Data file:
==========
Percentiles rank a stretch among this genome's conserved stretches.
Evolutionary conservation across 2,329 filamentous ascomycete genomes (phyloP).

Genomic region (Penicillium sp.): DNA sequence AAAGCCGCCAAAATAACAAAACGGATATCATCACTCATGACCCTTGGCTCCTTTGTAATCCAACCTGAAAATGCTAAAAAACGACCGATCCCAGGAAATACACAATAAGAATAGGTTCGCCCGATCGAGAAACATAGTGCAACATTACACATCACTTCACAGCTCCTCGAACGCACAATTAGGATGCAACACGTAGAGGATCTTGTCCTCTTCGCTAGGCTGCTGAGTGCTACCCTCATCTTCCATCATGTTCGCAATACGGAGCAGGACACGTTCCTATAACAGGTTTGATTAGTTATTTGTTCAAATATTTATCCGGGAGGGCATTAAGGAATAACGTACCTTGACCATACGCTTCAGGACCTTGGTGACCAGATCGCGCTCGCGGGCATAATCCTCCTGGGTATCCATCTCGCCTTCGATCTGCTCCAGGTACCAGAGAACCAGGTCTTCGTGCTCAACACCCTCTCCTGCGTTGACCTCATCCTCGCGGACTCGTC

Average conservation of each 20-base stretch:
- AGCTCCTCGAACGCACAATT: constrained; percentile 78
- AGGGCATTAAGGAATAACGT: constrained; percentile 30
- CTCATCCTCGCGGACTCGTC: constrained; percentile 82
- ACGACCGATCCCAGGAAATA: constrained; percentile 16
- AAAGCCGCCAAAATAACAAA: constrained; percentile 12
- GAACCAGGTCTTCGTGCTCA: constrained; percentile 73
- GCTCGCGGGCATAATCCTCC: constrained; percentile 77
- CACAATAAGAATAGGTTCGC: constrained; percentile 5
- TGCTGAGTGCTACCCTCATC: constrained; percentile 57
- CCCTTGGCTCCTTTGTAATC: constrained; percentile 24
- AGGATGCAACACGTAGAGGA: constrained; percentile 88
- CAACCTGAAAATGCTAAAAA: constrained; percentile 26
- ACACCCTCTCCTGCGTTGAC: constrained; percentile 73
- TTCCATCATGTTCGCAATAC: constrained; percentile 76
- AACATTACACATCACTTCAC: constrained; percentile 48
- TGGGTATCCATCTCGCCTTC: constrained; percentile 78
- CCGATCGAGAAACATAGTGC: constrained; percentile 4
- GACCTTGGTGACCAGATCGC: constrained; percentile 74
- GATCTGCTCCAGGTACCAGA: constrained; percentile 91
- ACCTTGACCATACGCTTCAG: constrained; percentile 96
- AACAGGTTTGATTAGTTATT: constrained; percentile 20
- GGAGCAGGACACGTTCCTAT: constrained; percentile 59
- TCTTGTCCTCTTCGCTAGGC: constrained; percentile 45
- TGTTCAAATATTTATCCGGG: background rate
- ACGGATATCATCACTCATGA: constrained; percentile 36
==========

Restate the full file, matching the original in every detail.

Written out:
Percentiles rank a stretch among this genome's conserved stretches.
Evolutionary conservation across 2,329 filamentous ascomycete genomes (phyloP).

Genomic region (Penicillium sp.): DNA sequence AAAGCCGCCAAAATAACAAAACGGATATCATCACTCATGACCCTTGGCTCCTTTGTAATCCAACCTGAAAATGCTAAAAAACGACCGATCCCAGGAAATACACAATAAGAATAGGTTCGCCCGATCGAGAAACATAGTGCAACATTACACATCACTTCACAGCTCCTCGAACGCACAATTAGGATGCAACACGTAGAGGATCTTGTCCTCTTCGCTAGGCTGCTGAGTGCTACCCTCATCTTCCATCATGTTCGCAATACGGAGCAGGACACGTTCCTATAACAGGTTTGATTAGTTATTTGTTCAAATATTTATCCGGGAGGGCATTAAGGAATAACGTACCTTGACCATACGCTTCAGGACCTTGGTGACCAGATCGCGCTCGCGGGCATAATCCTCCTGGGTATCCATCTCGCCTTCGATCTGCTCCAGGTACCAGAGAACCAGGTCTTCGTGCTCAACACCCTCTCCTGCGTTGACCTCATCCTCGCGGACTCGTC

Average conservation of each 20-base stretch:
- AGCTCCTCGAACGCACAATT: constrained; percentile 78
- AGGGCATTAAGGAATAACGT: constrained; percentile 30
- CTCATCCTCGCGGACTCGTC: constrained; percentile 82
- ACGACCGATCCCAGGAAATA: constrained; percentile 16
- AAAGCCGCCAAAATAACAAA: constrained; percentile 12
- GAACCAGGTCTTCGTGCTCA: constrained; percentile 73
- GCTCGCGGGCATAATCCTCC: constrained; percentile 77
- CACAATAAGAATAGGTTCGC: constrained; percentile 5
- TGCTGAGTGCTACCCTCATC: constrained; percentile 57
- CCCTTGGCTCCTTTGTAATC: constrained; percentile 24
- AGGATGCAACACGTAGAGGA: constrained; percentile 88
- CAACCTGAAAATGCTAAAAA: constrained; percentile 26
- ACACCCTCTCCTGCGTTGAC: constrained; percentile 73
- TTCCATCATGTTCGCAATAC: constrained; percentile 76
- AACATTACACATCACTTCAC: constrained; percentile 48
- TGGGTATCCATCTCGCCTTC: constrained; percentile 78
- CCGATCGAGAAACATAGTGC: constrained; percentile 4
- GACCTTGGTGACCAGATCGC: constrained; percentile 74
- GATCTGCTCCAGGTACCAGA: constrained; percentile 91
- ACCTTGACCATACGCTTCAG: constrained; percentile 96
- AACAGGTTTGATTAGTTATT: constrained; percentile 20
- GGAGCAGGACACGTTCCTAT: constrained; percentile 59
- TCTTGTCCTCTTCGCTAGGC: constrained; percentile 45
- TGTTCAAATATTTATCCGGG: background rate
- ACGGATATCATCACTCATGA: constrained; percentile 36